Because it is a common pattern and it can be clearer than an option coming after many parenthesis.

To and from files (experimental in v0.4)

from-file (filename)

Read the file and return its content as a string.

Example: (str:from-file "path/to/file.txt").

:external-format: if nil, the system default. Can be bound to :utf-8.

But you might just call uiop's uiop:read-file-string directly.

There is also uiop:read-file-lines.

to-file (filename s)

Write the string s to the file filename. If the file does not exist, create it, if it already exists, replace it.

Options:

  • :if-does-not-exist: :create (default), :error
  • :if-exists: :supersede (default), :append, :overwrite, :rename, :error,...

Returns the string written to file.

Predicates

empty?, emptyp (s)

True if s is nil or the empty string:

  (empty? nil) ;; => T
  (empty? "")  ;; => T
  (empty? " ") ;; => NIL

blank?, blankp (s)

True if s is empty or only contains whitespaces.

(blankp "") ;; => T
(blankp " ") ;; => T
(emptyp " ") ;; => NIL

starts-with?, starts-with-p (start s &key ignore-case)

True if s starts with the substring start, nil otherwise. Ignore case by default.

(starts-with? "foo" "foobar") ;; => T
(starts-with? "FOO" "foobar") ;; => NIL
(starts-with? "FOO" "foobar" :ignore-case t) ;; => T

Calls string= or string-equal depending on the case, with their :start and :end delimiters.

ends-with?, ends-with-p (end s &key ignore-case)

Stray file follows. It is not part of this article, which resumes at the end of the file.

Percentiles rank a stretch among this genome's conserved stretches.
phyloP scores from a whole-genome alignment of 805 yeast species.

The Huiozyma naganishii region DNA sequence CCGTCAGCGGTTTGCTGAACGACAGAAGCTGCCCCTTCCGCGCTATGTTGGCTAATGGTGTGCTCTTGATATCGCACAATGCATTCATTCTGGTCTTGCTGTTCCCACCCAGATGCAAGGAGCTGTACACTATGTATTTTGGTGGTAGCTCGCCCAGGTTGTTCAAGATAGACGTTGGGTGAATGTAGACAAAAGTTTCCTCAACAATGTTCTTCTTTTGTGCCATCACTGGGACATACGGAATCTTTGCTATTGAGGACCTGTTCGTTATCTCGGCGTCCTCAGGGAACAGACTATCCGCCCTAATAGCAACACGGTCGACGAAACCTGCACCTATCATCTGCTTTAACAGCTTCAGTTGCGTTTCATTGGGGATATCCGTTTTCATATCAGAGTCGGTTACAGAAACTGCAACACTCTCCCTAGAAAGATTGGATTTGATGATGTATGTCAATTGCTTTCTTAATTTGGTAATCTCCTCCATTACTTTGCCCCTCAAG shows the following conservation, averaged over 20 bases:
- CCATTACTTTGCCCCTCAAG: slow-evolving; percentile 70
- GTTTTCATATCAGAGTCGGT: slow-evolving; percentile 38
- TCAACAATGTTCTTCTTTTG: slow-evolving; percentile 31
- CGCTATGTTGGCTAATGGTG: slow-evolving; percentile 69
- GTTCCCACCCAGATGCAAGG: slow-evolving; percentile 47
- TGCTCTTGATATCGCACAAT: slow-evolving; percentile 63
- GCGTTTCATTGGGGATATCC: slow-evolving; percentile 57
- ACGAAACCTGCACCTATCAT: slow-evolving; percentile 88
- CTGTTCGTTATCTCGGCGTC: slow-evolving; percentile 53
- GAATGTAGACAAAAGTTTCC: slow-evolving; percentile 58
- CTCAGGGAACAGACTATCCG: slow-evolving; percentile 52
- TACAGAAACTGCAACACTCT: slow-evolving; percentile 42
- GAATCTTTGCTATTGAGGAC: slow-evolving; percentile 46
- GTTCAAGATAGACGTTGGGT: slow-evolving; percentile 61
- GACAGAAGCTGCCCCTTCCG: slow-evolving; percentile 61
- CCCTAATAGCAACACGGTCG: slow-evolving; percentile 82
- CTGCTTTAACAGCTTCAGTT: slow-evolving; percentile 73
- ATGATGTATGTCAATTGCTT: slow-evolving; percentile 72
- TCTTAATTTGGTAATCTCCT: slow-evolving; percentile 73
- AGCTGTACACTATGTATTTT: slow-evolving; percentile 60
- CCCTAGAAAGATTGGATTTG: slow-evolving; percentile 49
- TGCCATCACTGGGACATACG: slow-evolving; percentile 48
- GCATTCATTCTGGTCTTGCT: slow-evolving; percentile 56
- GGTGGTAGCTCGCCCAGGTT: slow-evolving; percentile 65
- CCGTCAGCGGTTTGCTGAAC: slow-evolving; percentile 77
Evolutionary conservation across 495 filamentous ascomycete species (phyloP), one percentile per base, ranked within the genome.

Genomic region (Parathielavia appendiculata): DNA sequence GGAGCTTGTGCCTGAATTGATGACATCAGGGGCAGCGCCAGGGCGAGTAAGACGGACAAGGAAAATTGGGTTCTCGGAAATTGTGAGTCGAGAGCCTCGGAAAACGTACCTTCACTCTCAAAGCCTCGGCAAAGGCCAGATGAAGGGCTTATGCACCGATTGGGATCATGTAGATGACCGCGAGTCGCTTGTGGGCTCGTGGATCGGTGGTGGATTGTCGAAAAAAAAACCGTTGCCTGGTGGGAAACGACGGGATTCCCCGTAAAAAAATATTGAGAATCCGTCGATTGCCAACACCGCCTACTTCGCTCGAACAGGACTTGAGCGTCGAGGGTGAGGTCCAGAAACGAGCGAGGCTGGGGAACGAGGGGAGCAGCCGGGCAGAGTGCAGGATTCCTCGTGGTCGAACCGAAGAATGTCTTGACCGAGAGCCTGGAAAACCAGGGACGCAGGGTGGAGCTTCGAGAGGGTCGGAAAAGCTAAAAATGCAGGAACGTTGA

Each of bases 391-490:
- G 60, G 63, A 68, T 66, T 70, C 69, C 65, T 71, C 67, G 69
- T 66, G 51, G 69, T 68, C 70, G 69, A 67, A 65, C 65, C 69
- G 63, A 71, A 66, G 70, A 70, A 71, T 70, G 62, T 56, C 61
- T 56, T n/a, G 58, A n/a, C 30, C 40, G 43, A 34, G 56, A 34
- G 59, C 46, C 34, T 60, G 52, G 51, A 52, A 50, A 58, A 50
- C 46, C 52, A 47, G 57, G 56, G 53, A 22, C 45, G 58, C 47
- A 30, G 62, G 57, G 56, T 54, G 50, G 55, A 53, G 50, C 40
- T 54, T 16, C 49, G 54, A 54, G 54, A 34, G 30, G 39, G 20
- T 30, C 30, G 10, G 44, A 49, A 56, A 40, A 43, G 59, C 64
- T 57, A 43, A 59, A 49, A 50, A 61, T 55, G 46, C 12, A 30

True if s ends with the substring end. Ignore case by default.

(ends-with? "bar" "foobar") ;; => T

contains?, containsp (substring s &key (ignore-case nil))

Return true if s contains substring, nil otherwise. Ignore the case with :ignore-case t (don't ignore by default).

Based on a simple call to the built-in search (which returns the position of the substring).

Others

replace-all (old new s)

Replace old by new (no regexs) in s.

(replace-all "a" "o" "faa") ;; => "foo"

Uses cl-ppcre:regex-replace-all but quotes the user input to not treat it as a regex.

common-prefix (list-of-strings) new in v0.5

Find the common prefix between strings.

Example: (str:common-prefix '(\"foobar\" \"foozz\")) => "foo"

Uses the built-in mismatch, that returns the position at which the strings fail to match.

Return a string or nil when the input is the void list.

Macros

string-case (new in v0.8, Quicklisp end of february 2018)

A case-like macro that works with strings (CL's case only works with symbols).

Example:

(str:string-case input
  ("foo" (do something))
  (nil (print "input is nil")
  (otherwise (print "non of the previous forms was caught.")))

You might also like pattern matching. The example below with optima is very similar:

(optima:match "hey"
  ("hey" (print "it matched"))
  (otherwise :nothing))

Note that there is also http://quickdocs.org/string-case/.

Changelog

  • 0.8 added string-case
  • 0.7 added version
  • 0.6 added split-omit-nulls (QL, january 2018)
  • 0.5 added common-prefix
  • 0.4 added from-file and to-file.
  • 0.3 added substring.

Dev and test

Test with prove.

See also

  • cl-strings, a similar (discovered afterwards), maybe more complete library, that does not use established libraries as dependencies as we do (with potential implementation issues).
  • cl-change-case to convert strings between camelCase, param-case, snake_case and more.
  • the Common Lisp Cookbook, strings page.

Inspired by the famous Emacs Lisp's s.el.

Author
vindarel <vindarel@mailz.org>, vindarel <ehvince@mailz.org>
Maintainer
vindarel <vindarel@mailz.org>, vindarel <ehvince@mailz.org>
License
MIT